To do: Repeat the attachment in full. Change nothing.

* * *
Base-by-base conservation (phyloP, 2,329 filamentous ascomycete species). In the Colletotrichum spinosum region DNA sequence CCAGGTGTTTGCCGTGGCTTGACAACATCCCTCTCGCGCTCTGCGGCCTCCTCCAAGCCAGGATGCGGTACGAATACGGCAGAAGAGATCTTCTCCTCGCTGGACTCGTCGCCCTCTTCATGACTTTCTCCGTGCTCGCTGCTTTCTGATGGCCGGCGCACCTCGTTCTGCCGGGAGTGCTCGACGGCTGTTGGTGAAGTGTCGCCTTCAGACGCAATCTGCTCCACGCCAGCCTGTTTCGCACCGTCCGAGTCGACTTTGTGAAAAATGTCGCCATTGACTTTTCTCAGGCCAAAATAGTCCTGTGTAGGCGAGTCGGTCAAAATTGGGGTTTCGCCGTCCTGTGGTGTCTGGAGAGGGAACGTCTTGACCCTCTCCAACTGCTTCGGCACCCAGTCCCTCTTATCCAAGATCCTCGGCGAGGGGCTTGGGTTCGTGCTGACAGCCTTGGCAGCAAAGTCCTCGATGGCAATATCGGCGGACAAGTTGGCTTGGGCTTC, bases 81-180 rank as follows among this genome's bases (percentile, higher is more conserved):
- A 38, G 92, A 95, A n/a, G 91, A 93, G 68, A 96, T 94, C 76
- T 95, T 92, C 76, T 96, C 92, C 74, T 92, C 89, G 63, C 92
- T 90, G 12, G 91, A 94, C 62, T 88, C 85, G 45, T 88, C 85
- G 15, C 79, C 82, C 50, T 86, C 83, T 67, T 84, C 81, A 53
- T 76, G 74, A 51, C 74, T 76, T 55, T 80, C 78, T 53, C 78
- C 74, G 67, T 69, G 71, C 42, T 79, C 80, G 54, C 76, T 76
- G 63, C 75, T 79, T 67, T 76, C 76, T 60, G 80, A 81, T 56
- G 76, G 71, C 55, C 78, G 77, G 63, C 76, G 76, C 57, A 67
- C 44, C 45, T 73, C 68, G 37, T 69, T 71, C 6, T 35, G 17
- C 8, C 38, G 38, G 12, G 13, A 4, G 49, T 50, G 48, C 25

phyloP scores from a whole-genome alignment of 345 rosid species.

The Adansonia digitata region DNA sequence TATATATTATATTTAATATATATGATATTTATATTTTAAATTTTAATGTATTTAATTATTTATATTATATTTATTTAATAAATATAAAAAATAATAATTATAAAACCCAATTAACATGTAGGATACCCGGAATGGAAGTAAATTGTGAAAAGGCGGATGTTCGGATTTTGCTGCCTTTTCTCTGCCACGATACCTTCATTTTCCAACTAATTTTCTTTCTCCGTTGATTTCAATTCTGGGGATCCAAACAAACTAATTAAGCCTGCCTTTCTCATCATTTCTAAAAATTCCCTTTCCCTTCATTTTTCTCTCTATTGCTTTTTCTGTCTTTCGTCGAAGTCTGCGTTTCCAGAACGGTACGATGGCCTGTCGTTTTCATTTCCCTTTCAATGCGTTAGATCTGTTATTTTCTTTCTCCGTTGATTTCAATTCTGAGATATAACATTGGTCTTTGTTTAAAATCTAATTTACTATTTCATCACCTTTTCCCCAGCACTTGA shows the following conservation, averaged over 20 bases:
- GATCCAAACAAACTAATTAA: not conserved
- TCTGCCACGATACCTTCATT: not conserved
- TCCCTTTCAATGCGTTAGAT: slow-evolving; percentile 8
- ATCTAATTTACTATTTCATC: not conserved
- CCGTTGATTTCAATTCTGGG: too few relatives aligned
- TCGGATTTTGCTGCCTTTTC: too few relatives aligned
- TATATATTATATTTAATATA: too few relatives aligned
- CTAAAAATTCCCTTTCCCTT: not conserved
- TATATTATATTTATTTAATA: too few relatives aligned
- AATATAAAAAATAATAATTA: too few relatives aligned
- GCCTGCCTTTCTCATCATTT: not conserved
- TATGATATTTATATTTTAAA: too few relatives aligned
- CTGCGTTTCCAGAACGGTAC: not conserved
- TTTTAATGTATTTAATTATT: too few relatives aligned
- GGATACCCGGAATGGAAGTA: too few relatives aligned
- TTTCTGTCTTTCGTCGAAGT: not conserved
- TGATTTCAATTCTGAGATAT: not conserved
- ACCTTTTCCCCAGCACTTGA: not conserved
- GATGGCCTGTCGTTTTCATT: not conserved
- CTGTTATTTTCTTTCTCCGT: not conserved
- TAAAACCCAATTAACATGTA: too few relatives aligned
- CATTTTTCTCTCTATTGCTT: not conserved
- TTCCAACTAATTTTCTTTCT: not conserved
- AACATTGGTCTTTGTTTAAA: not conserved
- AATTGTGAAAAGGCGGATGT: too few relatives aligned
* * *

Base-by-base conservation (phyloP, 2,329 filamentous ascomycete species). In the Colletotrichum spinosum region DNA sequence CCAGGTGTTTGCCGTGGCTTGACAACATCCCTCTCGCGCTCTGCGGCCTCCTCCAAGCCAGGATGCGGTACGAATACGGCAGAAGAGATCTTCTCCTCGCTGGACTCGTCGCCCTCTTCATGACTTTCTCCGTGCTCGCTGCTTTCTGATGGCCGGCGCACCTCGTTCTGCCGGGAGTGCTCGACGGCTGTTGGTGAAGTGTCGCCTTCAGACGCAATCTGCTCCACGCCAGCCTGTTTCGCACCGTCCGAGTCGACTTTGTGAAAAATGTCGCCATTGACTTTTCTCAGGCCAAAATAGTCCTGTGTAGGCGAGTCGGTCAAAATTGGGGTTTCGCCGTCCTGTGGTGTCTGGAGAGGGAACGTCTTGACCCTCTCCAACTGCTTCGGCACCCAGTCCCTCTTATCCAAGATCCTCGGCGAGGGGCTTGGGTTCGTGCTGACAGCCTTGGCAGCAAAGTCCTCGATGGCAATATCGGCGGACAAGTTGGCTTGGGCTTC, bases 81-180 rank as follows among this genome's bases (percentile, higher is more conserved):
- A 38, G 92, A 95, A n/a, G 91, A 93, G 68, A 96, T 94, C 76
- T 95, T 92, C 76, T 96, C 92, C 74, T 92, C 89, G 63, C 92
- T 90, G 12, G 91, A 94, C 62, T 88, C 85, G 45, T 88, C 85
- G 15, C 79, C 82, C 50, T 86, C 83, T 67, T 84, C 81, A 53
- T 76, G 74, A 51, C 74, T 76, T 55, T 80, C 78, T 53, C 78
- C 74, G 67, T 69, G 71, C 42, T 79, C 80, G 54, C 76, T 76
- G 63, C 75, T 79, T 67, T 76, C 76, T 60, G 80, A 81, T 56
- G 76, G 71, C 55, C 78, G 77, G 63, C 76, G 76, C 57, A 67
- C 44, C 45, T 73, C 68, G 37, T 69, T 71, C 6, T 35, G 17
- C 8, C 38, G 38, G 12, G 13, A 4, G 49, T 50, G 48, C 25

phyloP scores from a whole-genome alignment of 345 rosid species.

The Adansonia digitata region DNA sequence TATATATTATATTTAATATATATGATATTTATATTTTAAATTTTAATGTATTTAATTATTTATATTATATTTATTTAATAAATATAAAAAATAATAATTATAAAACCCAATTAACATGTAGGATACCCGGAATGGAAGTAAATTGTGAAAAGGCGGATGTTCGGATTTTGCTGCCTTTTCTCTGCCACGATACCTTCATTTTCCAACTAATTTTCTTTCTCCGTTGATTTCAATTCTGGGGATCCAAACAAACTAATTAAGCCTGCCTTTCTCATCATTTCTAAAAATTCCCTTTCCCTTCATTTTTCTCTCTATTGCTTTTTCTGTCTTTCGTCGAAGTCTGCGTTTCCAGAACGGTACGATGGCCTGTCGTTTTCATTTCCCTTTCAATGCGTTAGATCTGTTATTTTCTTTCTCCGTTGATTTCAATTCTGAGATATAACATTGGTCTTTGTTTAAAATCTAATTTACTATTTCATCACCTTTTCCCCAGCACTTGA shows the following conservation, averaged over 20 bases:
- GATCCAAACAAACTAATTAA: not conserved
- TCTGCCACGATACCTTCATT: not conserved
- TCCCTTTCAATGCGTTAGAT: slow-evolving; percentile 8
- ATCTAATTTACTATTTCATC: not conserved
- CCGTTGATTTCAATTCTGGG: too few relatives aligned
- TCGGATTTTGCTGCCTTTTC: too few relatives aligned
- TATATATTATATTTAATATA: too few relatives aligned
- CTAAAAATTCCCTTTCCCTT: not conserved
- TATATTATATTTATTTAATA: too few relatives aligned
- AATATAAAAAATAATAATTA: too few relatives aligned
- GCCTGCCTTTCTCATCATTT: not conserved
- TATGATATTTATATTTTAAA: too few relatives aligned
- CTGCGTTTCCAGAACGGTAC: not conserved
- TTTTAATGTATTTAATTATT: too few relatives aligned
- GGATACCCGGAATGGAAGTA: too few relatives aligned
- TTTCTGTCTTTCGTCGAAGT: not conserved
- TGATTTCAATTCTGAGATAT: not conserved
- ACCTTTTCCCCAGCACTTGA: not conserved
- GATGGCCTGTCGTTTTCATT: not conserved
- CTGTTATTTTCTTTCTCCGT: not conserved
- TAAAACCCAATTAACATGTA: too few relatives aligned
- CATTTTTCTCTCTATTGCTT: not conserved
- TTCCAACTAATTTTCTTTCT: not conserved
- AACATTGGTCTTTGTTTAAA: not conserved
- AATTGTGAAAAGGCGGATGT: too few relatives aligned